A Warning To You: It will be much harder for the nation to predict weather during our three year blinding polar orbiting satellite gap

noaanprime1With this note I want to give you a personal warning for your awareness.

I also hope that collectively we can take action to mitigate this mess but that step will probably only occur after more awareness so step one is to inform you of this.

 

Did you know that the nation will suffer a blinding outage of our polar orbiting weather satellites?

Why is this important to you?

These are the satellites that provide data to models that allow the very accurate modeling of storms. These satellites give us the ability to track and predict where storms will go and what damage they may cause. These are key to our ability to issue weather warnings that save lives and property. Remember Hurricane Sandy? There was horrible loss of property, but due to very accurate warnings massive loss of life was avoided. Without the polar orbiting satellites all predictions would have had Sandy estimated to staying out at sea. Thanks to the satellites we knew it was turning west and were able to act on warnings.

You may be wondering about yesterday’s horrible/deadly/mile-wide tornado that hit Oklahoma. While we mourn those innocent who died in this terrible storm and are all shocked by the devastation  imagine what it would have been like if our ability to track and predict where these storms form and go were impeded.

Those are just two bad examples. The sad fact is the loss of these satellites will hurt multiple industries that depend on them every single day.

Polar weather satellites also support national security. Military and intelligence operations worldwide need these satellites. Losing them will hurt the US national security worldwide as well as our citizens at home.

I point you to some additional reading below. These are from official sources and I believe them, but I worry that their estimates are wrong. Just based on history of complex systems we never get it right when it comes to fielding major/costly/complex systems on time.  So we may be looking at a longer than anticipated gap.

That said, official projections seem to be for current systems to degrade in 2015 and new ones to come on station between two and five years later.  I would guess it would be a three year gap.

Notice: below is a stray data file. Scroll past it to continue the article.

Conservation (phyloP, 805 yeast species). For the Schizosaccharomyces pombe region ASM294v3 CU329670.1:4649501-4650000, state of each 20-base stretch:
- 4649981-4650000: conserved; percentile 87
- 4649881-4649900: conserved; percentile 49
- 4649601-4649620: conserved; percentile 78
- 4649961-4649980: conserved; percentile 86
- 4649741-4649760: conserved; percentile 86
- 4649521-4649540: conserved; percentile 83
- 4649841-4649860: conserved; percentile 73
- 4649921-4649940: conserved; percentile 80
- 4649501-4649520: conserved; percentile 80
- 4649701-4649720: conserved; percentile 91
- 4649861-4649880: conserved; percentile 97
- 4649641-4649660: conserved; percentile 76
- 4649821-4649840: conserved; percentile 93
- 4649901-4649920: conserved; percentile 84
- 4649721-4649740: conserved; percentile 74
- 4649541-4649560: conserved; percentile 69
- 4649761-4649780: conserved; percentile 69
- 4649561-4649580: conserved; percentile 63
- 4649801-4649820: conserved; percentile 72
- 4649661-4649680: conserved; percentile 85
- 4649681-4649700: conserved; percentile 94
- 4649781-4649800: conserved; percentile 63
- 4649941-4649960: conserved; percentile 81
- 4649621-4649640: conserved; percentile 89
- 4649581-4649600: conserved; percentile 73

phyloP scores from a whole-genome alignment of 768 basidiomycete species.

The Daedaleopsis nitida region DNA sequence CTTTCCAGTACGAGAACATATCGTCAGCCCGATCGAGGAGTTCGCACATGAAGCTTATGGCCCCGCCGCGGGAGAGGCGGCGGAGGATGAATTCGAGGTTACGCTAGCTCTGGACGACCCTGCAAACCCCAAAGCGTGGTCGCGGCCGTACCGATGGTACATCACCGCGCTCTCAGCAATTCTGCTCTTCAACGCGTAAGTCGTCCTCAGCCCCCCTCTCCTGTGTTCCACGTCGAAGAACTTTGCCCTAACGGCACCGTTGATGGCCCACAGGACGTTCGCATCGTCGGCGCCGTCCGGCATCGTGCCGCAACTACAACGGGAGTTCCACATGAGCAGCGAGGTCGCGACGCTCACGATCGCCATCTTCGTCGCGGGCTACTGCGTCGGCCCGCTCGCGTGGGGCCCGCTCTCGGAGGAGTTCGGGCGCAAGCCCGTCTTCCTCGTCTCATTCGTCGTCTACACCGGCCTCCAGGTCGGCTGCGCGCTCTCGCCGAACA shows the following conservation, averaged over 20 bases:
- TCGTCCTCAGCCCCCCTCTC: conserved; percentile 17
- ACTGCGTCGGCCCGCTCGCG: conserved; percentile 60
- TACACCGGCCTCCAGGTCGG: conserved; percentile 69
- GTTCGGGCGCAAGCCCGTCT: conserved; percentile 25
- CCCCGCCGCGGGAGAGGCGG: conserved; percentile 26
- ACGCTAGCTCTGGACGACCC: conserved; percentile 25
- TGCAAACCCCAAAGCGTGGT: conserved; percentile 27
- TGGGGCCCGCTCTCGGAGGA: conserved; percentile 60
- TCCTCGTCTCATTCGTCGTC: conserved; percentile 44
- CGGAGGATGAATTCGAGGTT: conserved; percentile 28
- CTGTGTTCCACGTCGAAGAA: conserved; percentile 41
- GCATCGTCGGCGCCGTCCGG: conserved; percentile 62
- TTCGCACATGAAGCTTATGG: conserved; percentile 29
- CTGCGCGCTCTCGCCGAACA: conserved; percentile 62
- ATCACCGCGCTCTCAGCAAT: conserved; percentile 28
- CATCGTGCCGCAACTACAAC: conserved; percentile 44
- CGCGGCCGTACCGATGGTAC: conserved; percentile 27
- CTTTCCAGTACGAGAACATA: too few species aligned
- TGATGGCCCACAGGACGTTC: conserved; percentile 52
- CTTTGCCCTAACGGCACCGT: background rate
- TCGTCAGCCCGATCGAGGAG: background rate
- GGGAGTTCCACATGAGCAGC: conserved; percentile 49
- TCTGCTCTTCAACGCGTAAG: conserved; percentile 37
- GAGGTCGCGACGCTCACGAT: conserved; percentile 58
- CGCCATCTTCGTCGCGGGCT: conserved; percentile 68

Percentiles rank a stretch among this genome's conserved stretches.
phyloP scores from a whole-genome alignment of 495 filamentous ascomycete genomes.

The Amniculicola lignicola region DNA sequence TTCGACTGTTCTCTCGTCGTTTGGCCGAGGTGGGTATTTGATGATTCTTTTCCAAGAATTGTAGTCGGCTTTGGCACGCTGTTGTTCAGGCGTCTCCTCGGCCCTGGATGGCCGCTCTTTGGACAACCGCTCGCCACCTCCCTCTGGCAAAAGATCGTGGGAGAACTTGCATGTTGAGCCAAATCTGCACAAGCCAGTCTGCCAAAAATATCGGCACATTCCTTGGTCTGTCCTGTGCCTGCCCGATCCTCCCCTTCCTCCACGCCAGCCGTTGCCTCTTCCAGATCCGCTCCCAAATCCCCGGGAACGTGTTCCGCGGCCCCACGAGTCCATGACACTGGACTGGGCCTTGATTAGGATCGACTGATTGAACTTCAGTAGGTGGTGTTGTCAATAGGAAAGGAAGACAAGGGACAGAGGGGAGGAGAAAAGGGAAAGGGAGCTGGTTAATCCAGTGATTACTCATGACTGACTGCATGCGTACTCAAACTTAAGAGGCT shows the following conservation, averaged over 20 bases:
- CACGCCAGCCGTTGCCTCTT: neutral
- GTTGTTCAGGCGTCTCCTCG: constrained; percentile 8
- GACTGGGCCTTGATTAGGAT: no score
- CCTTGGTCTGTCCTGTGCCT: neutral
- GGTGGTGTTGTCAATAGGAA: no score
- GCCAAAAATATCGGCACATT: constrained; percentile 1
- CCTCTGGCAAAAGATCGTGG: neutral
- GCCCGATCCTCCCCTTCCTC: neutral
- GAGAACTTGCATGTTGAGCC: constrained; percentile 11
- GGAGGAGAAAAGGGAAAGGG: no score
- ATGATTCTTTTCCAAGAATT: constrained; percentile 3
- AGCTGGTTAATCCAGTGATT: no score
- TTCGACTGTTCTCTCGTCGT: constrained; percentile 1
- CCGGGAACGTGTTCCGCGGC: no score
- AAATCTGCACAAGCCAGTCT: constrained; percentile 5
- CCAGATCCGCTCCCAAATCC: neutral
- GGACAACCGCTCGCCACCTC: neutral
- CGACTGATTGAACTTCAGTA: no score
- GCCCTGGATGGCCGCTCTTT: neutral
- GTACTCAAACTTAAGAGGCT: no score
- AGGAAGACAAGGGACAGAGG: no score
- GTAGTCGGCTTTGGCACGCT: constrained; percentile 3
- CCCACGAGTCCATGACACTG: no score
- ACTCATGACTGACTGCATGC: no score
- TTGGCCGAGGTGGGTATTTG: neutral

One other note: I don’t want to be too alarming, I just want to alarm at the right degree. There are also geo-stationary satellites that give fixed views of the US. Although they would be less effective without the polar orbiting satellites, they would give some data and we would have some predictive models, just not models that are as good as we have lived with.

So, be warned and think through personally what this means to your business and home and family. But we should also all collectively show interest in addressing/mitigating this gap.

I know things can be done. For example, what if we seeded the ocean with more Wave Gliders?  That would not provide the data needed but might help some. And what if we rapidly configured a fleet of aircraft that could provide 24/7 coverage over all the US and the oceans? This would be expensive and probably not as accurate as the overhead systems, but would be a huge help. Our country already has info sharing agreements with others and maybe we can do more there for weather data? For example, NOAA leverages info from a European EUMETSAT that gives some coverage in this domain. Why not ask them for more help? (maybe we already have and maybe they are doing all they can do?).

Another idea would be to station three high altitude Aerostat high above the US. This could be done on short order if someone focused on this. The bad news is I am not sure anyone at NASA, NOAA or DoD could focus on this right now. Maybe some fast moving group of entrepreneurs?

Those are just some ideas from an amateur. Would love to hear more.

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About Bob Gourley

Bob Gourley is the publisher of CTOvision.com and DelphiBrief.com and the new analysis focused Analyst One Bob's background is as an all source intelligence analyst and an enterprise CTO. Find him on Twitter at @BobGourley